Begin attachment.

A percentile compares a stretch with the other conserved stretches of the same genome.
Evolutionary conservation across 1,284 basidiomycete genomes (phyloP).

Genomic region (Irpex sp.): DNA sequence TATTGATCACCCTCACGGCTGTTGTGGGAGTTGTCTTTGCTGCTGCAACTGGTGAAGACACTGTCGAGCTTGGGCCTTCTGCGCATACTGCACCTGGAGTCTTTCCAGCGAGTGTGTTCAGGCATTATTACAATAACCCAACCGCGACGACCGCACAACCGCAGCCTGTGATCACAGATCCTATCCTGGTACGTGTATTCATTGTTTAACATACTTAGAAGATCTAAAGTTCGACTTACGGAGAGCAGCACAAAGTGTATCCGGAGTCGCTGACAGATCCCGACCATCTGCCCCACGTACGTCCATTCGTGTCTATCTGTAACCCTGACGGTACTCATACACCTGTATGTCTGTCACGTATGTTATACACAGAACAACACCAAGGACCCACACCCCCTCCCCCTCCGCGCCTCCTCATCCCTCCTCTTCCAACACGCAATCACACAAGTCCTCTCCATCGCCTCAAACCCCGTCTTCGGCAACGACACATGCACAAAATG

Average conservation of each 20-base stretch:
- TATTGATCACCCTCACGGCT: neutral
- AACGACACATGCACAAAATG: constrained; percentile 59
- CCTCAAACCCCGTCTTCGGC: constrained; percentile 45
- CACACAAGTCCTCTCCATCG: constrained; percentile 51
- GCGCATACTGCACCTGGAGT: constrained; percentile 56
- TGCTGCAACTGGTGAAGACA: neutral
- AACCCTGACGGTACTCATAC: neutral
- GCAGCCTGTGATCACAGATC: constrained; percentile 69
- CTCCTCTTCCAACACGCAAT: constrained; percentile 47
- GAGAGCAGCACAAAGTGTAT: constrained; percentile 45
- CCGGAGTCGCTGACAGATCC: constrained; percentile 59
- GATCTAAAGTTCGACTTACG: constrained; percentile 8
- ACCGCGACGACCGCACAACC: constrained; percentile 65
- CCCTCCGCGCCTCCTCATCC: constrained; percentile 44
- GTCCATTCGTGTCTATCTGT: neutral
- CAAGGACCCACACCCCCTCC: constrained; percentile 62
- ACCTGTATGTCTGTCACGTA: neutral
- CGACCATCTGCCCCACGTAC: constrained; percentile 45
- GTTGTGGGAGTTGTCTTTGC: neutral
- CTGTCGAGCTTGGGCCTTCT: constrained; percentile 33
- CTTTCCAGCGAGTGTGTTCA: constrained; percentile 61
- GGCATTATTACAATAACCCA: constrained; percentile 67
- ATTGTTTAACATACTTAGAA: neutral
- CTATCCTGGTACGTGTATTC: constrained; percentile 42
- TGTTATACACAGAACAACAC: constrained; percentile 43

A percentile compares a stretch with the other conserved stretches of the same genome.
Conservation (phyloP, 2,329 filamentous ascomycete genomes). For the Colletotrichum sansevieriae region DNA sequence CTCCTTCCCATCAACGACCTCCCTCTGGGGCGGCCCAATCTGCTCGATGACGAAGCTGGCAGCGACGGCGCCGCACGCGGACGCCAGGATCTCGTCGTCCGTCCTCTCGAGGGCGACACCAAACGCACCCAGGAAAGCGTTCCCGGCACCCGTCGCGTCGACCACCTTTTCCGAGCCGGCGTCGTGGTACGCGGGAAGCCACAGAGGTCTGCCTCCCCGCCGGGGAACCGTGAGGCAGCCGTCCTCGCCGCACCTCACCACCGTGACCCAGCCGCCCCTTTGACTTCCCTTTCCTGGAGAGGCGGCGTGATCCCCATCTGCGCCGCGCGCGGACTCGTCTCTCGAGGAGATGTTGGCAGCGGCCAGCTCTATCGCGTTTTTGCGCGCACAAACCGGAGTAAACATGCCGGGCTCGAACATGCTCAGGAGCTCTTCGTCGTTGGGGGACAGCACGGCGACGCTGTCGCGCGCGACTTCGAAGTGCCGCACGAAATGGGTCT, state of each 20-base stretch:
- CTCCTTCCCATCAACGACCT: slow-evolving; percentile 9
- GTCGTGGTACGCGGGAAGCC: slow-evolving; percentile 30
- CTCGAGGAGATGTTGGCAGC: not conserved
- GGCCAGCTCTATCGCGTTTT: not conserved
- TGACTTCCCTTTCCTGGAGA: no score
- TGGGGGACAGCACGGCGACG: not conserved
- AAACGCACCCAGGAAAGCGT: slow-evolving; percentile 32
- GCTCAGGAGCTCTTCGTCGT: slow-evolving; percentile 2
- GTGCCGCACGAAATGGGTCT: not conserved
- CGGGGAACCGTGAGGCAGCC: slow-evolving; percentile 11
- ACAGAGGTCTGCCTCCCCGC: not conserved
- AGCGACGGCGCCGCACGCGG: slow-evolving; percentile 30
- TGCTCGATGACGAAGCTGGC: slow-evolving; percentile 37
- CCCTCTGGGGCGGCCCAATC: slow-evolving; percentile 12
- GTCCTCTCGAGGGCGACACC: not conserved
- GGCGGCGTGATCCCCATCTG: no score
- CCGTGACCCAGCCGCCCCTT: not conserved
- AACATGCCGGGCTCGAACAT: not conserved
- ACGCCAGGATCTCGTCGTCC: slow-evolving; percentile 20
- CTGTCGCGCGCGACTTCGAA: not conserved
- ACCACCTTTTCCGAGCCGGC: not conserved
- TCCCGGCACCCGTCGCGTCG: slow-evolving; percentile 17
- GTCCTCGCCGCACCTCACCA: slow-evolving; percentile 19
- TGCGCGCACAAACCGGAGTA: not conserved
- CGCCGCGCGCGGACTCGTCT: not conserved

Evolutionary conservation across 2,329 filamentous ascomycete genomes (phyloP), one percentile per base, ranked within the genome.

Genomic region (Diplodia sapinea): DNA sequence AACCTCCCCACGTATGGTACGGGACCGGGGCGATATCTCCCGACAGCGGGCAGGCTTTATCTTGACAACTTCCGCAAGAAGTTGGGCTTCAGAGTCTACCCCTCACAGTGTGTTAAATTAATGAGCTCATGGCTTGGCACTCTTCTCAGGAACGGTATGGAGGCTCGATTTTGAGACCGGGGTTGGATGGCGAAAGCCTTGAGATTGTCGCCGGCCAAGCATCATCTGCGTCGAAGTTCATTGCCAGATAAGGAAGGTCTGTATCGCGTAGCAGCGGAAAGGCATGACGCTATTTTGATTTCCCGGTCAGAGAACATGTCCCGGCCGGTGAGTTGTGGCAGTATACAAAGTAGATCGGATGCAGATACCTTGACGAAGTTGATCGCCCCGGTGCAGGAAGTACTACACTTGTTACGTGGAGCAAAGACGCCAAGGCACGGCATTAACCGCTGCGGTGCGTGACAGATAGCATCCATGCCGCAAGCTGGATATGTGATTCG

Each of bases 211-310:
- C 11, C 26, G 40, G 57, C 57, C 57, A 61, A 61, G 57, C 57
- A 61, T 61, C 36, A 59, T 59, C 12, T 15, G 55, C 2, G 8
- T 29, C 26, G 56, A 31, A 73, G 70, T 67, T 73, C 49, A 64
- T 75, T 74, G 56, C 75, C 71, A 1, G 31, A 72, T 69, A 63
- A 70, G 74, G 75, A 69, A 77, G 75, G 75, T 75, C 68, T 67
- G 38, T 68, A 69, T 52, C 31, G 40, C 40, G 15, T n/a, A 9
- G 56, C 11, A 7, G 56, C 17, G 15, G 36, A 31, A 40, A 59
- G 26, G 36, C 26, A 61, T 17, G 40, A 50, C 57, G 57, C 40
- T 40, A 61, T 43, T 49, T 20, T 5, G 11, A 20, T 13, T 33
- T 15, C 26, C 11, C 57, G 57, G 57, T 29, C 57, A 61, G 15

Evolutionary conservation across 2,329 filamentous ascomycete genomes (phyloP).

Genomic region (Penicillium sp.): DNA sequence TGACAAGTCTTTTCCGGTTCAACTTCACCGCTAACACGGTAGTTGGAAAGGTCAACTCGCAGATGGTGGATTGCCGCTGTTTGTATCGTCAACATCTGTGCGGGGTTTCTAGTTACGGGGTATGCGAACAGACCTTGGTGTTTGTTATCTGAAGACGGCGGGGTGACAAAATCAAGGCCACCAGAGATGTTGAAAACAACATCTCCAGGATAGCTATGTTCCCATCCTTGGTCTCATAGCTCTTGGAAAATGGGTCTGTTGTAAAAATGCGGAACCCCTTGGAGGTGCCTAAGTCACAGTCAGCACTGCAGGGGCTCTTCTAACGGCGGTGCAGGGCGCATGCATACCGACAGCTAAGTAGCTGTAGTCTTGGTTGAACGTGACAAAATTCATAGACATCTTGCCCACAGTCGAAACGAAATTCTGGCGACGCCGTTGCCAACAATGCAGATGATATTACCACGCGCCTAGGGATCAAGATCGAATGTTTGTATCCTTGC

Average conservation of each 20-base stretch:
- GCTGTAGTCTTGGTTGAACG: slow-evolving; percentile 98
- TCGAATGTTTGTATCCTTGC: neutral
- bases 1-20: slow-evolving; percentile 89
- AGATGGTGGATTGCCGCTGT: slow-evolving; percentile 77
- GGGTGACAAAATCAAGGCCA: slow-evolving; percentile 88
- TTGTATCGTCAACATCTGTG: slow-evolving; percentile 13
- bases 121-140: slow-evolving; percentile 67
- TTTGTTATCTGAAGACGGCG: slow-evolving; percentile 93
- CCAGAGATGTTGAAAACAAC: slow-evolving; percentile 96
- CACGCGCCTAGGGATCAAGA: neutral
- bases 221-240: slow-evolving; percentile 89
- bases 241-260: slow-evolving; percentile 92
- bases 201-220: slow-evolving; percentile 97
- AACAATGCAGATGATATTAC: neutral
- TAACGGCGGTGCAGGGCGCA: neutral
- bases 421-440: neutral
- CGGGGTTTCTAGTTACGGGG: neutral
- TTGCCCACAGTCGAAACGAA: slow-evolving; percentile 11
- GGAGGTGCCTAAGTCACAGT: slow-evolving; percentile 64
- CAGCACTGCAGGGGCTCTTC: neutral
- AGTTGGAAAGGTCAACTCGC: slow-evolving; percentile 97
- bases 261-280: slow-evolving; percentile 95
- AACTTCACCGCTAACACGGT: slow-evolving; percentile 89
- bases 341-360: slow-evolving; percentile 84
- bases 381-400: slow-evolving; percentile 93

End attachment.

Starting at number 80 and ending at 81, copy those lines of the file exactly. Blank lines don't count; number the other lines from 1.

- TTTGTTATCTGAAGACGGCG: slow-evolving; percentile 93
- CCAGAGATGTTGAAAACAAC: slow-evolving; percentile 96